I had still never been up Eichorn Pinnacle when Sam asked me if I wanted to climb the West Pillar Direct. A year ago when Chris Chan fell while down soloing the 5.4 route I decided that this was one of the routes in the Cathedral range I just wasn’t interested in soloing. In fact, I had lost interest in climbing Eichorn Pinnacle almost entirely. I knew that the summit register had been replaced by her friends and turned into a memorial for her, and I knew that for many this would be an emotional place to be. Ill never forget responding to the call and walking Jim down the Cathedral Lakes trail, I had volunteered to stay with him and get him down safely, instead of going up to help with the grim scene above. It was a long walk, we would stop, Jim would collapse, recompose himself, and we would continue down the trail. I can’t even imagine the way he felt that day.
So Sam and I started up the Medlicott cut off, with the tiny rack, small rope and little packs we moved quickly. We were well acclimated to the 8,600 feet that is Tuolumne Meadows. We moved through the forest, talking and laughing, reflecting on the last time I walked the trail. We popped out at the west end of the Lower Cathedral Lake, the familiar views and terrain of the Cathedral Range all about us. Sam reflected on a bizarre rescue on the Cliffs above the lake he helped with a few years ago where a girl with brand new climbing shoes left the group, insistent on climbing to the summit of a bluff overlooking the lake. In the middle of the night, cliffed out and terrified she yelled for help before slipping and taking the big one. She land on a ledge where the SAR Team found her, kept her warm and then short hauled her with the helicopter the next morning. “The Ram saved the day on that one,” Sam remembered.
As we pushed up the final steep hillside to the base of the West Pillar Direct we were overwhelmed with the minty smell of Pennyroyal. The hillside was covered in the fuzzy purple flowers, the smell was nearly overwhelming, like hiking through a hillside of Vicks Vapor Rub. With cleared sinuses, we got to the base of the route, and realized the gaping wide crack system was actually a wonderful hand crack in the back of a wider flare. We Ro-Sham-Bo’d for the first pitch and Sam smashed my scissors with rock, he clipped on the rack and started up.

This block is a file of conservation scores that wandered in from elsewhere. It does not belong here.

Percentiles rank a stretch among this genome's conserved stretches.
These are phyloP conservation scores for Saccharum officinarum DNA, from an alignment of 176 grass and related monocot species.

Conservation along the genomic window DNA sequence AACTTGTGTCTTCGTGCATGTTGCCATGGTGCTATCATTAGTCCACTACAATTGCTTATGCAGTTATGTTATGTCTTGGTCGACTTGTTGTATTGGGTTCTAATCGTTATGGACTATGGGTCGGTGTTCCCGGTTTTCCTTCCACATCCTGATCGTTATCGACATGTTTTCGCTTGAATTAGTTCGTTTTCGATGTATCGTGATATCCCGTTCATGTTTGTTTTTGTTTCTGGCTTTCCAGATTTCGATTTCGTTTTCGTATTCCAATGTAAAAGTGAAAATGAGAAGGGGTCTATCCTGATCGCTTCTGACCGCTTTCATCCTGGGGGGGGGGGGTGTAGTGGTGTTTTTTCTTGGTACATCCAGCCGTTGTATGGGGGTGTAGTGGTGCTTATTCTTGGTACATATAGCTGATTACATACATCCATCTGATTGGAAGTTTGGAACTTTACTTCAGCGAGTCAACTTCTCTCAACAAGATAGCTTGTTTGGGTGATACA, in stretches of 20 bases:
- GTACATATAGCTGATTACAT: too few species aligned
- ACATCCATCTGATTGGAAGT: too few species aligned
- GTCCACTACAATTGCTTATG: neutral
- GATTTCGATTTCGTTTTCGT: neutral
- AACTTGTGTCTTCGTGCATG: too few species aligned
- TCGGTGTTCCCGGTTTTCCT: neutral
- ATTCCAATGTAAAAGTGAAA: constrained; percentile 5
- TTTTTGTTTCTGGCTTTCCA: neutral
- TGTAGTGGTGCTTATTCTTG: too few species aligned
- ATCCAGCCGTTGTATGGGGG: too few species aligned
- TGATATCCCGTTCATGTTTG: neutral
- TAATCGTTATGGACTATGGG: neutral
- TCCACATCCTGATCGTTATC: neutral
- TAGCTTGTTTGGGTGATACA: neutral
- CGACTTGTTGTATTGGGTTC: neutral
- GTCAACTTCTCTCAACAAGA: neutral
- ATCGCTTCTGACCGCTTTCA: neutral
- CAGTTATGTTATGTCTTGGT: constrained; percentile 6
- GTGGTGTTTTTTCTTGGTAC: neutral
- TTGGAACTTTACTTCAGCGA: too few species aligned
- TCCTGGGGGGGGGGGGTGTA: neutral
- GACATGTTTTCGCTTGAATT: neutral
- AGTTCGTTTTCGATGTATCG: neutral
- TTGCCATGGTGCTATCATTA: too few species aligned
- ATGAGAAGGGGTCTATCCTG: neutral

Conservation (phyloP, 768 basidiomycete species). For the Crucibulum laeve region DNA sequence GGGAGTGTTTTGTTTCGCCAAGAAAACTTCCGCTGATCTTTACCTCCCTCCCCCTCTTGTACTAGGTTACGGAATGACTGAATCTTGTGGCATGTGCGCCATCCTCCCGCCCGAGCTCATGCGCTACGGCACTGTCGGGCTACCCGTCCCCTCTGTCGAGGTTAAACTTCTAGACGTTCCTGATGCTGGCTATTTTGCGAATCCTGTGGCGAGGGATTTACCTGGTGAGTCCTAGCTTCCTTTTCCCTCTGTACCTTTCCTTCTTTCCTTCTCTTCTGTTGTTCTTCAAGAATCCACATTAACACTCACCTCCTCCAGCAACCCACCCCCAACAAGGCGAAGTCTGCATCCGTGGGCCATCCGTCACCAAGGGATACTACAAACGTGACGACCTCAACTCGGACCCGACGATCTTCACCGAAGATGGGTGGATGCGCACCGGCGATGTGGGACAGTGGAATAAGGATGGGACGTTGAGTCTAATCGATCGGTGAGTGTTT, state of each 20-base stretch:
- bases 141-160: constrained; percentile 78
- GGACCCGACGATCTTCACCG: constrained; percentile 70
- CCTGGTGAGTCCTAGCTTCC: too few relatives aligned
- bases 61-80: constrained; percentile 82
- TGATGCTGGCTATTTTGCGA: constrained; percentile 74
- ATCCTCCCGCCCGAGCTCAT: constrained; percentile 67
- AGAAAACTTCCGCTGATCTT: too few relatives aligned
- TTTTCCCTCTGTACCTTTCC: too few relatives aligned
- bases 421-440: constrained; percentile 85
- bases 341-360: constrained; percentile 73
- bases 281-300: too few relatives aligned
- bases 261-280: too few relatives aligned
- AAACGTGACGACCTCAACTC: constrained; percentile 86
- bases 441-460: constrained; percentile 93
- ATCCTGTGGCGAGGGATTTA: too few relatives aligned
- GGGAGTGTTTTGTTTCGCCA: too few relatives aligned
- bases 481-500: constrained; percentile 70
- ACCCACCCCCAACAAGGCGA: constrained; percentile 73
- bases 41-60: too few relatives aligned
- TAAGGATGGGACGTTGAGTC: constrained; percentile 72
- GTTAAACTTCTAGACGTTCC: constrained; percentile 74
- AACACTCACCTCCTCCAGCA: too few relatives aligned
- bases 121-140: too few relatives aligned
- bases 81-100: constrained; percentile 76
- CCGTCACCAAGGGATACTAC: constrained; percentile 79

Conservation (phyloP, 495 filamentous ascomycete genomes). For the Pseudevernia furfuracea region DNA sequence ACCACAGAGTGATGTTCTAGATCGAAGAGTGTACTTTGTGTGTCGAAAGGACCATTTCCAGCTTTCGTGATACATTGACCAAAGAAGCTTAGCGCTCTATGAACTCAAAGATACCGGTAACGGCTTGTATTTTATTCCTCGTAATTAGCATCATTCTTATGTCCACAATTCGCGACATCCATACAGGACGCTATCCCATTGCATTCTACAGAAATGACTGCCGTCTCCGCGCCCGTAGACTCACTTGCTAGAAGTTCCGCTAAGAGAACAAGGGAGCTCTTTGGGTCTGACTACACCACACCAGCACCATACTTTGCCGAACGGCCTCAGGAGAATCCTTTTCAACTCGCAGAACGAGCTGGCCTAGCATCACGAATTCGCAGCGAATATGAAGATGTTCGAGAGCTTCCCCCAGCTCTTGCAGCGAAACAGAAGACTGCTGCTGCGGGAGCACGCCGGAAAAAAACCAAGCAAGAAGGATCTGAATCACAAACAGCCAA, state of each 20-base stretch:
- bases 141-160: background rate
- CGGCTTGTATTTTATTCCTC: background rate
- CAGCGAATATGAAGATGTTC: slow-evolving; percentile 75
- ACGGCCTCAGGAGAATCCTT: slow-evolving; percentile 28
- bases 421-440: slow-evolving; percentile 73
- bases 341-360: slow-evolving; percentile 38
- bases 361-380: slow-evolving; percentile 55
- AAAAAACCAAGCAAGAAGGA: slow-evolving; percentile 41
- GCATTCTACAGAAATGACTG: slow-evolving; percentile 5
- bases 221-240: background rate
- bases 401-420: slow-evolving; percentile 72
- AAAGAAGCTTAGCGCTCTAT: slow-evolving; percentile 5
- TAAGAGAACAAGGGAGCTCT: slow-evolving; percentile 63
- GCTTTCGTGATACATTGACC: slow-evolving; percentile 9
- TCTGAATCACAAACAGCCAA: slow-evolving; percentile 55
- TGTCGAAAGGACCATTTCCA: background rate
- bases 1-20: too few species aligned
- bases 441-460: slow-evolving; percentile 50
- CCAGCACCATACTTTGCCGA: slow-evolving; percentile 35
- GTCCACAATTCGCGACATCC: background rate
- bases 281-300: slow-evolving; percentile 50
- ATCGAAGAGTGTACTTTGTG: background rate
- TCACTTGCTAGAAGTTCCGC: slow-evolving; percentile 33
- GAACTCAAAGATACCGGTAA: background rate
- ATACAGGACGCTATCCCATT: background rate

The route proved to be spectacular; moderate, airy and exposed stemming in a corner, perfect feldspar knobs that are so unique to the Cathedral Range, and splitter hand and finger cracks like we dream of. An hour or two later, after laughing and joking our way up the 5 pitches of climbing, delighted at the exceptionally high quality of the High Sierra granite we pulled onto the summit of Eichorn Pinnacle.
I carefully flipped open the summit register box, I felt my throat ball up with the knowledge of what was inside. As the lid flipped open to reveal the black and brown leather journal with a bronze placard labeling it ‘Eichorn Pinnacle Summit Register,’ a laminated topo map fell off the lid of the box. The topo was titled ‘Hello Chris!’ and detailed a 5 or 6 pitch route and had a photo of Chris Chan and the other first ascentionist in the lower right corner. The back of the topo was a letter, addressed to Chris, and explained how this was the best first ascent the two put up while traveling in China.
We didn’t know Chris, but we were connected to her through the climbing community and we were there to try to help her when she fell, even though there was no chance. We walked with her friends from the base, listened to them and gave them a shoulder. We were all moved by the experience and learned about the gravity of the risks we take. It was a grounding moment when we responded to the call last summer, and when I stood atop the pinnacle this summer, remembering and reflecting.